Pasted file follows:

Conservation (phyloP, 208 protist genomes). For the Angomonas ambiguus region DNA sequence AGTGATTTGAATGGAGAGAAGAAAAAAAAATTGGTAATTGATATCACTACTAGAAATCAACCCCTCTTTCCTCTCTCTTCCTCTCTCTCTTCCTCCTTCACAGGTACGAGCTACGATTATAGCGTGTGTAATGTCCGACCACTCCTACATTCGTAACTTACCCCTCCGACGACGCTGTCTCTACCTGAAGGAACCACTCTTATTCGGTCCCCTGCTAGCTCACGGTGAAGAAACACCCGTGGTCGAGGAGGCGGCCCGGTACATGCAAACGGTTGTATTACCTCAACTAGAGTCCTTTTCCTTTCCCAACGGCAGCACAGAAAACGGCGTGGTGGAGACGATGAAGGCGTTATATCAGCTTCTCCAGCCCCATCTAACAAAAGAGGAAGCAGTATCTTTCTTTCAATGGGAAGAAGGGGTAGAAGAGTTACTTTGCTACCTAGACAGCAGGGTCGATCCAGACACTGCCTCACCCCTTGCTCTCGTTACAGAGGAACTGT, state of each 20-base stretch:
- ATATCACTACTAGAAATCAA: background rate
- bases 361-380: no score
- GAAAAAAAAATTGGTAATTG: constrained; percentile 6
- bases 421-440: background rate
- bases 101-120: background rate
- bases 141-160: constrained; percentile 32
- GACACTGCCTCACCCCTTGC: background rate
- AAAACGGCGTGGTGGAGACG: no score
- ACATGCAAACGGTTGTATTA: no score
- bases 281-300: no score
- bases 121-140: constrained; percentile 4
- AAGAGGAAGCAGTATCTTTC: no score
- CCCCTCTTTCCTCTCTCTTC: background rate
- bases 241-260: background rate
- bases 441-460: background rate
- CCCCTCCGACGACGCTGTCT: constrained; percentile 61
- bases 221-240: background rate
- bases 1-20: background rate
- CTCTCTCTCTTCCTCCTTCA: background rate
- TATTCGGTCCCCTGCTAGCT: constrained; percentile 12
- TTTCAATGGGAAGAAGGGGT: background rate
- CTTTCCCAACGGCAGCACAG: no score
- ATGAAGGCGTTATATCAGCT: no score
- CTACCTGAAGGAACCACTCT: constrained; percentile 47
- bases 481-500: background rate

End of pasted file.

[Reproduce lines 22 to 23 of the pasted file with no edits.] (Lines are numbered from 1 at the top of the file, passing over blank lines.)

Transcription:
- TTTCAATGGGAAGAAGGGGT: background rate
- CTTTCCCAACGGCAGCACAG: no score